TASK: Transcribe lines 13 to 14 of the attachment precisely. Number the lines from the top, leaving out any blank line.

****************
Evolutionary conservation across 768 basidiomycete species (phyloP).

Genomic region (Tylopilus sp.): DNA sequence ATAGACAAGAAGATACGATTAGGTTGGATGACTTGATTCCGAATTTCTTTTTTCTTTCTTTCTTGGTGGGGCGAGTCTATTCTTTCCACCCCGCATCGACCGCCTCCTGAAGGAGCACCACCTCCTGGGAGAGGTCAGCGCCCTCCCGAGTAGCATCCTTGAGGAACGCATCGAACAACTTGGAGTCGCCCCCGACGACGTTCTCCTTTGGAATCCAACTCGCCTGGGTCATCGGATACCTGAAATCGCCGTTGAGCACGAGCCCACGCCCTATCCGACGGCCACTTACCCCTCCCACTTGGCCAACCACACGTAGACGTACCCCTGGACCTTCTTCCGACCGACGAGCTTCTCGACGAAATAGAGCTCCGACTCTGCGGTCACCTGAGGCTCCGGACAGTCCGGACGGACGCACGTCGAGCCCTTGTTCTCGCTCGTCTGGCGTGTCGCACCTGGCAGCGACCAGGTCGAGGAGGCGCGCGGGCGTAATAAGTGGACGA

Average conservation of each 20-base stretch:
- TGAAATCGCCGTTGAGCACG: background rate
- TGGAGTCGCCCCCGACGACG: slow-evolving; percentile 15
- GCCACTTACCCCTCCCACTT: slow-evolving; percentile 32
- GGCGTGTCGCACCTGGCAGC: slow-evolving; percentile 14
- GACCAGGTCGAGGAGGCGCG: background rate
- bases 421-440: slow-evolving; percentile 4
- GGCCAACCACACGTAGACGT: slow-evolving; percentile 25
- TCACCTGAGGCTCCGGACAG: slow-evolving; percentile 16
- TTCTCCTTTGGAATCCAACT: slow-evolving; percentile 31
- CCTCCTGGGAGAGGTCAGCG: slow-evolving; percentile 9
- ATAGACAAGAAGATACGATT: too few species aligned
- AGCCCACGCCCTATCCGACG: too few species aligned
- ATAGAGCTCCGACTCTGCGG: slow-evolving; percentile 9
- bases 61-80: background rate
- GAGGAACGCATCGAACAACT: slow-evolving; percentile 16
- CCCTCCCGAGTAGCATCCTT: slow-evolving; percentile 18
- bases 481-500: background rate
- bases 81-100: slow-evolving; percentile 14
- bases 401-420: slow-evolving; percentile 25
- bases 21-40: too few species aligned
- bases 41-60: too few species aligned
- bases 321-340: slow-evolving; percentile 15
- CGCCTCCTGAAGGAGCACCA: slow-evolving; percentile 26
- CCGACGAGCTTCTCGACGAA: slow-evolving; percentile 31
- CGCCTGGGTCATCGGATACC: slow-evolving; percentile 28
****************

- CCTCCTGGGAGAGGTCAGCG: slow-evolving; percentile 9
- ATAGACAAGAAGATACGATT: too few species aligned